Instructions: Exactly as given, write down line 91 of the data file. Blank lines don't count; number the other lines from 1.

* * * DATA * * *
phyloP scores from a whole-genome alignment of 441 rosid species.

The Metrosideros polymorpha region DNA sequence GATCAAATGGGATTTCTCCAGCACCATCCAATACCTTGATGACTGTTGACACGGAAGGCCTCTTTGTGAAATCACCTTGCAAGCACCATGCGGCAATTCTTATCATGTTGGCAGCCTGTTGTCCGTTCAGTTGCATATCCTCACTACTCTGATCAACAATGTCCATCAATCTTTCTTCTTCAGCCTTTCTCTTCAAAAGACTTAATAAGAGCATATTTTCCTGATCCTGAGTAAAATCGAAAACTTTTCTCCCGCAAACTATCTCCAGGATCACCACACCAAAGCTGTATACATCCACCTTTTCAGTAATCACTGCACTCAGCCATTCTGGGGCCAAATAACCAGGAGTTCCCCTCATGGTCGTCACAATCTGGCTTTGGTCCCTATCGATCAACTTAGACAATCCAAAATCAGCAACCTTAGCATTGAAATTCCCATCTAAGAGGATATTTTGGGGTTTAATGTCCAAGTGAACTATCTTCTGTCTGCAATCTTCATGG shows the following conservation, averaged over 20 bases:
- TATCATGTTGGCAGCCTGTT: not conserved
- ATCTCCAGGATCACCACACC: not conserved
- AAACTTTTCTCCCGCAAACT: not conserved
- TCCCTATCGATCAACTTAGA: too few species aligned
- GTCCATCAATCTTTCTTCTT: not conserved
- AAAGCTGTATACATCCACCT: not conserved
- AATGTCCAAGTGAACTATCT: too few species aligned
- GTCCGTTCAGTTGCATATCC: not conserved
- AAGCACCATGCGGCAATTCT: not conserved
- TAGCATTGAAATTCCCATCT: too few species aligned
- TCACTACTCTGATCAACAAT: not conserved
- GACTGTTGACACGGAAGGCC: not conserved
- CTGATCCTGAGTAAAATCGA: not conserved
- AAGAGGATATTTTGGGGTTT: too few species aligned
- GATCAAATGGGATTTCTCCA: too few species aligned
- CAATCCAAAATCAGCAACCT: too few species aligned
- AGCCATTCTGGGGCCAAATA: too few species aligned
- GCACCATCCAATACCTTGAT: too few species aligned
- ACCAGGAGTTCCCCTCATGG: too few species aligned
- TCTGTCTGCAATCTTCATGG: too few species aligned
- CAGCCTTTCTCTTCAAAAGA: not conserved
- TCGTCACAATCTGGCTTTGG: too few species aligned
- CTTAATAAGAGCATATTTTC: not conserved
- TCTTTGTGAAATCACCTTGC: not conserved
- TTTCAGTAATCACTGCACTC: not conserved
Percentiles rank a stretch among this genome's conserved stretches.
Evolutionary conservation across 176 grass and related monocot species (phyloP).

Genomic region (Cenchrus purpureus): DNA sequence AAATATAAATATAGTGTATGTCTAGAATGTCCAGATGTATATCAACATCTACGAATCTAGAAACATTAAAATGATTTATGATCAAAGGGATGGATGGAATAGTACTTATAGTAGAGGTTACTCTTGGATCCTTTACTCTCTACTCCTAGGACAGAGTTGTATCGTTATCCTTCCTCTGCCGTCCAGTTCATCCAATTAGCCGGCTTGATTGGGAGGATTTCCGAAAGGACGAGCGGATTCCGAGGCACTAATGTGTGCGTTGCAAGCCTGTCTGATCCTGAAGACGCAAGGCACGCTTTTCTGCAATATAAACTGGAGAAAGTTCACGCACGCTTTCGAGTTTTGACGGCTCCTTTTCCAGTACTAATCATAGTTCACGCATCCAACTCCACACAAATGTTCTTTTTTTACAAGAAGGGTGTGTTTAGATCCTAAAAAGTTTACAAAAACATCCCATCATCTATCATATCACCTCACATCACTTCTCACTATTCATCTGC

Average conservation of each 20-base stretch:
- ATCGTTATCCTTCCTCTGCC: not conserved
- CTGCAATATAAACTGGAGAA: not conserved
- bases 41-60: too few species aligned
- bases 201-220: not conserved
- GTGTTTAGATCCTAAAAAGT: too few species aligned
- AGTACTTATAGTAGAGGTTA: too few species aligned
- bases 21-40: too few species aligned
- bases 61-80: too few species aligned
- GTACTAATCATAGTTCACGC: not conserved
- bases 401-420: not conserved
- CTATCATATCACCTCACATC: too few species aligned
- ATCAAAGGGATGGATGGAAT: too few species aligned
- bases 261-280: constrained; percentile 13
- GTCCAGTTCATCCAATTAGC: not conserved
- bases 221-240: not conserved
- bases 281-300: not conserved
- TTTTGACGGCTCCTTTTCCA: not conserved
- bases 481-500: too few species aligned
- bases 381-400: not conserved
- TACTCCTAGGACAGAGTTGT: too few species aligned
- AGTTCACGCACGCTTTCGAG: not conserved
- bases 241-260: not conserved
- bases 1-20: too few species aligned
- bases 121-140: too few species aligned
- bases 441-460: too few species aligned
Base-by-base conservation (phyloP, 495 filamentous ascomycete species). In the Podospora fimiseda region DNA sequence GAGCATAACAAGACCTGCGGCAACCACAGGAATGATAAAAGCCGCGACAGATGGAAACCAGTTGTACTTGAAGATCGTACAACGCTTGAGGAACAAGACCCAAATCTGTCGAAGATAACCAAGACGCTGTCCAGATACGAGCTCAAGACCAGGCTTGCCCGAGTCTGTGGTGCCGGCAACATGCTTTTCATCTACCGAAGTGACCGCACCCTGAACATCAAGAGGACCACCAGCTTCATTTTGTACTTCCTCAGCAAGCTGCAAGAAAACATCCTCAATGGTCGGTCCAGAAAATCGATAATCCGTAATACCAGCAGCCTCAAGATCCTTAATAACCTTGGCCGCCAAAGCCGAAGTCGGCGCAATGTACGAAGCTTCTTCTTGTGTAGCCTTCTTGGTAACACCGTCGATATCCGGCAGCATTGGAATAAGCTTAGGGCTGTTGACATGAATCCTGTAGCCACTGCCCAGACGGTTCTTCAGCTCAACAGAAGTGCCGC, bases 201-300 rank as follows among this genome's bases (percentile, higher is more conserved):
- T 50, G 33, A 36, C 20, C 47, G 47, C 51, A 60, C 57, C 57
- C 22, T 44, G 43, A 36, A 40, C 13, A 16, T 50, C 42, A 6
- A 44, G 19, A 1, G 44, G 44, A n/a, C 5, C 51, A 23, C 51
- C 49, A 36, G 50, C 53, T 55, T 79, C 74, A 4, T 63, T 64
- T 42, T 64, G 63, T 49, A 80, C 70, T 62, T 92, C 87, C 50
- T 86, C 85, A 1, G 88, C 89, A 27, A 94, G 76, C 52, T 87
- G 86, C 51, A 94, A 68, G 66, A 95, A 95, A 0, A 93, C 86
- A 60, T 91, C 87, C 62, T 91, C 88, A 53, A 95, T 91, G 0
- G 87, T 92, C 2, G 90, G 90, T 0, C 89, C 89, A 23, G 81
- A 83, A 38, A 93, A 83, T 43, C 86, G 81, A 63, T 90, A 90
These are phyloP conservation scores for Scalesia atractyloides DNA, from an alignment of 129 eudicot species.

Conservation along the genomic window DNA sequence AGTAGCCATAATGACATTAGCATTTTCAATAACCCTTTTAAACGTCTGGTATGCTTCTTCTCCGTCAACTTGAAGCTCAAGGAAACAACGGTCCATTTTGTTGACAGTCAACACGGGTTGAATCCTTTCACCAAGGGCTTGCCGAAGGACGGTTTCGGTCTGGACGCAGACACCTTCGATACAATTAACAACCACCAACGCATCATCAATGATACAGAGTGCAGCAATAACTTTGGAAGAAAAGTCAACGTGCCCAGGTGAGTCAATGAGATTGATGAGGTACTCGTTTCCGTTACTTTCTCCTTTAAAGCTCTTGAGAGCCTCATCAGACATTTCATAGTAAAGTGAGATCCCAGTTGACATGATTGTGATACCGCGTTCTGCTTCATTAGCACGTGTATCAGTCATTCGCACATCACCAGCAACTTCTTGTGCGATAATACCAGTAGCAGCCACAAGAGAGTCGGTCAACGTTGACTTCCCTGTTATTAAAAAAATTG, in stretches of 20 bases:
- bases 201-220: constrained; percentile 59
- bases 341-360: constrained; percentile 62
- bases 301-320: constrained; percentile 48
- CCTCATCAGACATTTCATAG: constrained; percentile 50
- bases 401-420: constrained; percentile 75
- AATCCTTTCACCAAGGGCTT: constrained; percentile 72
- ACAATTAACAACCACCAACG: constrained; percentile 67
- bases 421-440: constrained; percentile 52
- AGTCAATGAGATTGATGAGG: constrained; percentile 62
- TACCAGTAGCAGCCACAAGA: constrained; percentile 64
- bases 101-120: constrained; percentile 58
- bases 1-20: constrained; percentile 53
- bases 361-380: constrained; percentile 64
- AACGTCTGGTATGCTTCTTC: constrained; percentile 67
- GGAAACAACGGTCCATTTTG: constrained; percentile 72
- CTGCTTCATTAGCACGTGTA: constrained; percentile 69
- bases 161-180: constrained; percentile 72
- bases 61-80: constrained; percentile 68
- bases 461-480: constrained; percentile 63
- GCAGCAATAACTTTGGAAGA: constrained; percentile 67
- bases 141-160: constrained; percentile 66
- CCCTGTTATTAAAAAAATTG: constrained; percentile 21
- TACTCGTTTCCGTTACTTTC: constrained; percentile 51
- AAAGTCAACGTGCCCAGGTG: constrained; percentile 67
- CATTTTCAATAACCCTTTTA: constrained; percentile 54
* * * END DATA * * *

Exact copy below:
- CCCTGTTATTAAAAAAATTG: constrained; percentile 21